Religion & Spirituality

I am a Spiritual Terrorist Part – 2

Getting your Trinity Audio player ready...

Aayush Tiwari –

“The more I know the more I know about my ignorance” – this idea that the more we learn, the more we realize how much we need to learn.

“ना जनामी योगम जपम नैव पूजाम
नातोहम सदा सर्वदा शम्भू तुभीयम “


कवित विवेक एक नहीं मोरे
सत्य कहूं लिखूं कागज़ कोरे l

So As a self-proclaimed spiritual terrorist, I am not afraid to challenge the status quo and question traditional beliefs. This term i am a spiritual terrorist is not coined by me but is oftenly used for UG Krishnamurty and Rajneesh Osho – who anchored a commune in Rajnish Puram USA, OREGON in the heart of a capitalist superpower – The USA.

I am constantly seeking knowledge and understanding, but the more I learn, the more I realize how little I truly know.In our modern world, there is a constant pressure to have all the answers and be an expert in everything. But true spirituality is not about having all the answers, it is about embracing the unknown and being open to continual growth and learning.

As I dive deeper into spiritual practices and teachings, I am humbled by the vastness and complexity of the universe. The more I learn, the more I realize that my previous understanding was just scratching the surface.

This realization can be daunting and even unsettling. It can be tempting to cling to our limited beliefs and resist the discomfort of acknowledging our ignorance. But as a spiritual terrorist, I embrace this discomfort and use it to propel me further on my journey.

I am not afraid to admit that I don’t have all the answers. In fact, I revel in the mystery and embrace the uncertainty. It is through this acceptance of my own ignorance that I am able to truly expand my consciousness and deepen my spirituality.

I challenge others to do the same. Let go of the need to have all the answers and instead, embrace the unknown. Allow yourself to be a perpetual student, always open to learning and growing. This is the path to true spiritual enlightenment.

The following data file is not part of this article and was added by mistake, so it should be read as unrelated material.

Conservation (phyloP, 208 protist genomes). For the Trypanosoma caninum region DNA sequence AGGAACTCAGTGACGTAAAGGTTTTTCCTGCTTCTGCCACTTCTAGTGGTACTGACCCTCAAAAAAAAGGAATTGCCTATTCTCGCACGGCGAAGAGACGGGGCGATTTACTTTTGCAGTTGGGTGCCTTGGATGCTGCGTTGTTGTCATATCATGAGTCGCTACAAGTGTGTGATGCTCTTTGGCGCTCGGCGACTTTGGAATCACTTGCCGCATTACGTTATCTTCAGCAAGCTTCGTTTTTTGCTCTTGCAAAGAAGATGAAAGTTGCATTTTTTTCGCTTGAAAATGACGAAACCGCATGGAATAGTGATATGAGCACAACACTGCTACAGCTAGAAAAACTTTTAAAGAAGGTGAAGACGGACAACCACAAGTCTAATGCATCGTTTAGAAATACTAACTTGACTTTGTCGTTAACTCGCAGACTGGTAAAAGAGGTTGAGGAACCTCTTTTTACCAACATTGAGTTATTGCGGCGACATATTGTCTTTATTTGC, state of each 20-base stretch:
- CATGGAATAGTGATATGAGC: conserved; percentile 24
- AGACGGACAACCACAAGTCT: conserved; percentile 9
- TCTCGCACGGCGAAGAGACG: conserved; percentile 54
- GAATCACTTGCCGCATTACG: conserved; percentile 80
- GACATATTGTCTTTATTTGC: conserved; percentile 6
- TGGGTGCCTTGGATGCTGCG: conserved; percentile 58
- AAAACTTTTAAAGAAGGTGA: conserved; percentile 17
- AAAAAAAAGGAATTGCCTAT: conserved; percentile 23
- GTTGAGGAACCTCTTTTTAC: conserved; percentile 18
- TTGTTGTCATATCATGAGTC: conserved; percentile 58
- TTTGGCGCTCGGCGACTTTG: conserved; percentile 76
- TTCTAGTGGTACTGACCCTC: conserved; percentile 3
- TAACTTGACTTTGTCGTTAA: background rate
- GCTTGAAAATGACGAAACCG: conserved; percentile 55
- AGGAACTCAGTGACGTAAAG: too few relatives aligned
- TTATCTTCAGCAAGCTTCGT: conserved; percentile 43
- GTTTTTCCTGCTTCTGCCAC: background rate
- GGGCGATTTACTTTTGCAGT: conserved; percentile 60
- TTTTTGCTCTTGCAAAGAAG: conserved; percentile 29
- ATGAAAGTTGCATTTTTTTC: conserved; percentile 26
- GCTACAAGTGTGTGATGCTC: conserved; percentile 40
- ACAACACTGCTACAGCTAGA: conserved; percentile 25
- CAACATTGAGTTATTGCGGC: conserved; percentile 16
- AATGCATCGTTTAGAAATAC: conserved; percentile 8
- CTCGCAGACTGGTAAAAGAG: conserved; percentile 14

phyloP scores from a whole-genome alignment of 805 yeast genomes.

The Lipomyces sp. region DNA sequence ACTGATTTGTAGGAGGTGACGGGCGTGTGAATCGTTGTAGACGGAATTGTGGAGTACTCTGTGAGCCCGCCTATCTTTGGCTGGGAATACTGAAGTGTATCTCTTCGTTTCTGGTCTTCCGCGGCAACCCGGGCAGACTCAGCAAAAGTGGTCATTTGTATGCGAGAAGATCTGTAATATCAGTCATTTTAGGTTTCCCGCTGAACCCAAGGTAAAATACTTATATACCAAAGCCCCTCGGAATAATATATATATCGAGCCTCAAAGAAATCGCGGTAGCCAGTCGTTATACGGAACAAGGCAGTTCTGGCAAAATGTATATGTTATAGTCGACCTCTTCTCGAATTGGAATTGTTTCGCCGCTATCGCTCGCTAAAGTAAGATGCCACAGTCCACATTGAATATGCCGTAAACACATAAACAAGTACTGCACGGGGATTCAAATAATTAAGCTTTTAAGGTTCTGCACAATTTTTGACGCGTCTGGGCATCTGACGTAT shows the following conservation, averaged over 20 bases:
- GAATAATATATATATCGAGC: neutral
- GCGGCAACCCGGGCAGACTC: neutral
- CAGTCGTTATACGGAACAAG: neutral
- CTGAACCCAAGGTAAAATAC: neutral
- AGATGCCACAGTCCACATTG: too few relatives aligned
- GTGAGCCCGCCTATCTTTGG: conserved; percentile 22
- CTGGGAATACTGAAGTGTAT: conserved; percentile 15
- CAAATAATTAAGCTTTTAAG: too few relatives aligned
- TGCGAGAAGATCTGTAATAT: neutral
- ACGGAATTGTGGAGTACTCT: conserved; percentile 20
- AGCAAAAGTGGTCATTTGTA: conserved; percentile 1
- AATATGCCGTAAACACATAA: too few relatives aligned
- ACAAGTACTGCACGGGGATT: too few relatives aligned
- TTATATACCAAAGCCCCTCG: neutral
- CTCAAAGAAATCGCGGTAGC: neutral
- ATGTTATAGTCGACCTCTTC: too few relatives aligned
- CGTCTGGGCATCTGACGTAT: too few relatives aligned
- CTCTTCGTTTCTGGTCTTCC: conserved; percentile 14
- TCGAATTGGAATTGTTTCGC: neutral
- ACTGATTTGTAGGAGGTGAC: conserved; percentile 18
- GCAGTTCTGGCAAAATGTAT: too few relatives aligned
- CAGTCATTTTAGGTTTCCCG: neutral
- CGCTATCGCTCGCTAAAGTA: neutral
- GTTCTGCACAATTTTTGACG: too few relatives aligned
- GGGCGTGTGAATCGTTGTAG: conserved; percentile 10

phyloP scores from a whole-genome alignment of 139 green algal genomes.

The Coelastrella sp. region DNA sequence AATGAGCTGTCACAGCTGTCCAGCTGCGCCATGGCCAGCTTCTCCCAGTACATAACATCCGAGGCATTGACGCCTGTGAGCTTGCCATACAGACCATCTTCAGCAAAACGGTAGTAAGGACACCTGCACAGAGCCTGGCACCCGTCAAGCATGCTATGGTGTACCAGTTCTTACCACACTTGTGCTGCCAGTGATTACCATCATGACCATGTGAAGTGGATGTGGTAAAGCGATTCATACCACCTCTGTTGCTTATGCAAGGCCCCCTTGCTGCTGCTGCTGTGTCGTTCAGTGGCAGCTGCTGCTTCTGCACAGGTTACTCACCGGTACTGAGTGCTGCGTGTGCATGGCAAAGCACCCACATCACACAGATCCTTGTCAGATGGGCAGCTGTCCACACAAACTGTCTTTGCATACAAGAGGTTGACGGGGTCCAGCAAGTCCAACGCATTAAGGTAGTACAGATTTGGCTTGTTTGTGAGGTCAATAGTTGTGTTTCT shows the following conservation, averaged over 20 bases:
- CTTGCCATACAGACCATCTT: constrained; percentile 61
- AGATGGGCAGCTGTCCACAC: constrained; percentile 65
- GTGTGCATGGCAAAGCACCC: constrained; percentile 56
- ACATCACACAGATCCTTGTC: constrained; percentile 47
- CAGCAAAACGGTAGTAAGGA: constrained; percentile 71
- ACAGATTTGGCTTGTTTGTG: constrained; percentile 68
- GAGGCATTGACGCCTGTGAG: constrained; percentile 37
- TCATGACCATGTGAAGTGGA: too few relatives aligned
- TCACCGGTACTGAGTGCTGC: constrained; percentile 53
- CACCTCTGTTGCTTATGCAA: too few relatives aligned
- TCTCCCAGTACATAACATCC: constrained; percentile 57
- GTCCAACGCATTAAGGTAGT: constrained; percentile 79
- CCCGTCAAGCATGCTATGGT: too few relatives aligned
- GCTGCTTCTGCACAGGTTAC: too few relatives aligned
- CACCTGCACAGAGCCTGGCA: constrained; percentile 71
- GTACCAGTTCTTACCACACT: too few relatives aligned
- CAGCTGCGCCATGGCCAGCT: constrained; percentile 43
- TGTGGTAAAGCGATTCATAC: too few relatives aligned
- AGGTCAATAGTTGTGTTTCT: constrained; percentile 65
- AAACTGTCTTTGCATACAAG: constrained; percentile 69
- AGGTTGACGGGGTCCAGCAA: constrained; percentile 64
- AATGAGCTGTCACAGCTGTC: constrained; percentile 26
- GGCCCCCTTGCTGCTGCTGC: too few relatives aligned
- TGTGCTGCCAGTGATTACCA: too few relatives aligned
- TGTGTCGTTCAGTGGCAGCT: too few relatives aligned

In a world where knowledge and information are constantly at our fingertips, it is easy to fall into the trap of thinking we have all the answers. But as a spiritual terrorist, I reject this notion and instead embrace the never-ending journey of discovery and self-awareness.

So let us all embrace our ignorance and use it as a catalyst for spiritual growth and transformation. As we continue to learn and expand our understanding, we will realize that true spirituality is not about having all the answers, but rather about embracing the unknown and being open to continual growth and evolution. This is the true essence of being a spiritual terrorist.

In “I am a spiritual terrorist,” part 1 we explored the provocative notion that true spirituality transcends the sensory experiences often associated with it. We questioned the validity of labeling something as spiritual based solely on its sensory attributes, arguing that this merely serves to create a divide between what is considered spiritual and what is not.

Continuing our exploration, we now delve into the intriguing concept of deep dreamless sleep and its connection to spirituality. Deep sleep, scientifically known as the delta state, offers an intriguing perspective on the spiritual realm. During this state, our bodies continue their natural functions like breathing and digestion, yet our conscious mind and its incessant chatter vanish. It is a profound stillness, where thoughts, stories, and personal narratives fade away, leaving us in a state of pure being.